The mobile version of WeGame, the video game portal that was Tencent Holdings’ answer to Steam, will cease operations in two months, yet another sign that the business outlook in the world’s biggest gaming market has become bleaker under the Beijing’s scrutiny.
The WeGame app, as well as its embedded version on Tencent’s WeChat super app, will stop its service from September 8 due to “changes in business development strategy”, the company’s operating team said. application in a notice published on Tuesday.
WeGame stopped accepting new user registrations on Tuesday, and people will no longer be able to download the app from July 15, according to the notice.
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WeGame was once considered Tencent’s answer to Steam, the world’s largest online gaming portal. Photo: Shutterstock alt=WeGame was once seen as Tencent’s answer to Steam, the world’s largest online gaming portal. Photo: Shutterstock>
The decision comes a month after Tencent shut down its Twitch-like game streaming site Penguin Esports, as the world’s largest video game company by revenue, to streamline operations in a slowing market and increasingly competitive.
Tencent did not immediately respond to a request for comment Wednesday.
Launched in 2017 on mobile and PC as a rebranded version of Tencent Game Platform, the company’s original game distribution site, WeGame was originally designed as a gaming portal that hosts video games and other related content, with Steam – the world’s largest video game platform – being its main rival.
However, WeGame has largely failed to live up to its ambitions, now operating more often as a place where gamers can search for records of their scores and performance in games distributed by Tencent, such as League of Legends and its spin-off auto battle game Team flight tactics.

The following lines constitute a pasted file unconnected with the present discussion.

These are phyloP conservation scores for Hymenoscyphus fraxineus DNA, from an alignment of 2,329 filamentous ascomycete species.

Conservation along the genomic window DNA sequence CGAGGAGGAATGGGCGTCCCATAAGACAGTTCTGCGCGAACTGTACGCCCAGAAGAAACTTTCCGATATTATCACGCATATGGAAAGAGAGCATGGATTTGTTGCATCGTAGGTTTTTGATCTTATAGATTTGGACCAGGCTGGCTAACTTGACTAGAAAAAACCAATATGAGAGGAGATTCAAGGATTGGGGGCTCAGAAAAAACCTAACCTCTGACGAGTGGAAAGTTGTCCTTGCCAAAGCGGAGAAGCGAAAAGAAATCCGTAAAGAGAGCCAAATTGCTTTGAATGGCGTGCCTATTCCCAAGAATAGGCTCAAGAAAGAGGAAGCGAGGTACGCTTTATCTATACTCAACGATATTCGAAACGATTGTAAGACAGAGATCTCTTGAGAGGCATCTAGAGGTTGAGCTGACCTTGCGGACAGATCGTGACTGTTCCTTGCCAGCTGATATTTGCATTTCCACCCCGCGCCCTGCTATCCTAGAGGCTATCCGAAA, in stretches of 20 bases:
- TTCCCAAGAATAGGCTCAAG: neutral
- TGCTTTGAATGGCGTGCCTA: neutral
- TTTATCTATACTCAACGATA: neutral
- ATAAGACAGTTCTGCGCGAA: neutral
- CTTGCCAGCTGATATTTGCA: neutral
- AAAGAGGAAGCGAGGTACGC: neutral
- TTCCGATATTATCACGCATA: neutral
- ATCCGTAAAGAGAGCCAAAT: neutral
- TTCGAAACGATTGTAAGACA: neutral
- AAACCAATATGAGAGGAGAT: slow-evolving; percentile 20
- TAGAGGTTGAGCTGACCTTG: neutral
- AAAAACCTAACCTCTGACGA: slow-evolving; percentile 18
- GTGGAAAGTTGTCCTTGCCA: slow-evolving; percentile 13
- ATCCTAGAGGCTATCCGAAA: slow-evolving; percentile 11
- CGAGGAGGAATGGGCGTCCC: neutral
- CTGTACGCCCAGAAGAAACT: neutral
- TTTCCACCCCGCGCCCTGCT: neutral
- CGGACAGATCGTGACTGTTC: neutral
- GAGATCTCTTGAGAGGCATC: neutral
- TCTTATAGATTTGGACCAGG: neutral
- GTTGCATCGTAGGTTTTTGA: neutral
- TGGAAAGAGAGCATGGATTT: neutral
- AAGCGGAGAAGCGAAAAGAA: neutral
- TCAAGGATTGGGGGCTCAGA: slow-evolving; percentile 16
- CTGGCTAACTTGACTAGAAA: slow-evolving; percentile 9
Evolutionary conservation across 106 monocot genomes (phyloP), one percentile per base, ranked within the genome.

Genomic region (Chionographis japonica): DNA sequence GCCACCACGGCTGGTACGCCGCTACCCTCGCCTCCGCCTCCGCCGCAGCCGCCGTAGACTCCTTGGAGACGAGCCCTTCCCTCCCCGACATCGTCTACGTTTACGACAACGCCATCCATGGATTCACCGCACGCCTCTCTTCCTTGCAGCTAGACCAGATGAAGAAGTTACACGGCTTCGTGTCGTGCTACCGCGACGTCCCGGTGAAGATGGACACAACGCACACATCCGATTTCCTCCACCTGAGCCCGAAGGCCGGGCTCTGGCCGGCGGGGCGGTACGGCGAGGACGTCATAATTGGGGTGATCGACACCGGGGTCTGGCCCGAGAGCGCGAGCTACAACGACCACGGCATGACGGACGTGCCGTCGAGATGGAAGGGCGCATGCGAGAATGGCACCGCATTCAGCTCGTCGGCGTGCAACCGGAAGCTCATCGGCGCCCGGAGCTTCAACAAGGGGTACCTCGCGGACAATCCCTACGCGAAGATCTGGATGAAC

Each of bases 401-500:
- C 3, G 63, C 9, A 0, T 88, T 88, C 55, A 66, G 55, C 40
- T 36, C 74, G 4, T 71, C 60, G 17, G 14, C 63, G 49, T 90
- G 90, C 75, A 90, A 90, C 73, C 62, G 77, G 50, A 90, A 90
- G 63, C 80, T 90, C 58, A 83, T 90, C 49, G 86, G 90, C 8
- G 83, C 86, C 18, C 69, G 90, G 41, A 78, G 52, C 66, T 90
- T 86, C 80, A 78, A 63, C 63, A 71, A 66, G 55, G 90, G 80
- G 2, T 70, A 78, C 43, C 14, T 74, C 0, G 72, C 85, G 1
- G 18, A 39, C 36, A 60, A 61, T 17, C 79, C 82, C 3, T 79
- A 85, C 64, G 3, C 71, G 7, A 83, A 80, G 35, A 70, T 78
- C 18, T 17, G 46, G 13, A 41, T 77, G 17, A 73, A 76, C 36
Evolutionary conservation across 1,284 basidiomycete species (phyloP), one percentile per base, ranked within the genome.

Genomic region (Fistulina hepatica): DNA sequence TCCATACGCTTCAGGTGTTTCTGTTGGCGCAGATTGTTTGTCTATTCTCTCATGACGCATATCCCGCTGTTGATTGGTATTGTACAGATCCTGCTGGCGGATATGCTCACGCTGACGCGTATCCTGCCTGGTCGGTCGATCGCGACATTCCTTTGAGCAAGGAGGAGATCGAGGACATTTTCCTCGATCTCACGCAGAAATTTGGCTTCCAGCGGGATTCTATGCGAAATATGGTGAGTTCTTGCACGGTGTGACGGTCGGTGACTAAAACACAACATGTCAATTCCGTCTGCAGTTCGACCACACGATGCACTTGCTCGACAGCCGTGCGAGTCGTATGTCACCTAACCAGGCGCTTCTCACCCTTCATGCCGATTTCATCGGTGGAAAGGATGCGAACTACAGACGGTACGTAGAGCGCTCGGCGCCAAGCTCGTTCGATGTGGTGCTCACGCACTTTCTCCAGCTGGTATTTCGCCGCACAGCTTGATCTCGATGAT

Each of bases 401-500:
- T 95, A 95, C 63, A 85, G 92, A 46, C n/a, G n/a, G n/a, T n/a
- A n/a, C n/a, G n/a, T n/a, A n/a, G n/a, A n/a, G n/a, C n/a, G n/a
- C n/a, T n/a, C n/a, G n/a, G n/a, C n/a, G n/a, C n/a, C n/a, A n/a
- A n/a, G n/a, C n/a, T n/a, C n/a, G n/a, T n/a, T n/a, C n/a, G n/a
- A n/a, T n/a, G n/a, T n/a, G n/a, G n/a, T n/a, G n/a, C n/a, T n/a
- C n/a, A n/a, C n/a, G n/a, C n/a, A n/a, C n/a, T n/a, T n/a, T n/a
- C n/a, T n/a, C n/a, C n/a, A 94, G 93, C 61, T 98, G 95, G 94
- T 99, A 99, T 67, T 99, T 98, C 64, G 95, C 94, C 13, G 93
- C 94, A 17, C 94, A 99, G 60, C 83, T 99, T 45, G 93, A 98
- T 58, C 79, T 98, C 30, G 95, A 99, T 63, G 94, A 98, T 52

Some of the app’s functions will be transferred to the PC version of WeGame, which will remain operational, the team said.
The WeGame app has a “delicate positioning” in the market, said Zhang Yi, general manager of iiMedia Research.
“Tencent’s game products are owned by various studios, each backed by its own staff, budget, and development and operational resources,” which made WeGame “a bit redundant,” he said.
Regulatory pressure continues to weigh on Tencent and the Chinese video game industry, even after the government ended its eight-month freeze on video game licensing in April. The pace of approvals has slowed significantly from a year ago, while Tencent and its closest domestic rival, NetEase, have yet to secure a single new license this year.
Last year, Chinese antitrust regulators blocked Tencent’s plan to merge Douyu and Huya, two of China’s biggest game streaming websites, both of which are controlled by Tencent.
Also last year, Tencent experienced its slowest annual growth since the company went public in 2004. The Shenzhen-based company was in the process of shedding thousands of jobs, the Job reported in March.
Tencent has already recalled some of its non-gaming businesses, joining other Big Tech companies that have undergone restructuring to cut costs.
Last week, Vue Vlog, a live video blogging app purchased by Tencent in 2014, announced that it would cease operations in September. Tencent also said last month it would end its news aggregator app Kuai Bao, citing business adjustments.
“In the larger context of Tencent trying to cut costs and increase efficiency, products that don’t bring in money or strategic prospects should be cut,” said iiMedia’s Zhang. “It will not be surprising to see more Tencent products being shut down in the future.”
Some Chinese gamers said that WeGame’s demise was late.
“I’m not surprised at all about the closure,” said user Qiaoyiqiao, commenting in online video game community Xiaoheihe. “Many of Tencent’s high-traffic games have their own mobile terminals. Other small WeGame games do not attract players at all.”
“I kind of hope the PC version will stop as well,” said another user on Weibo.
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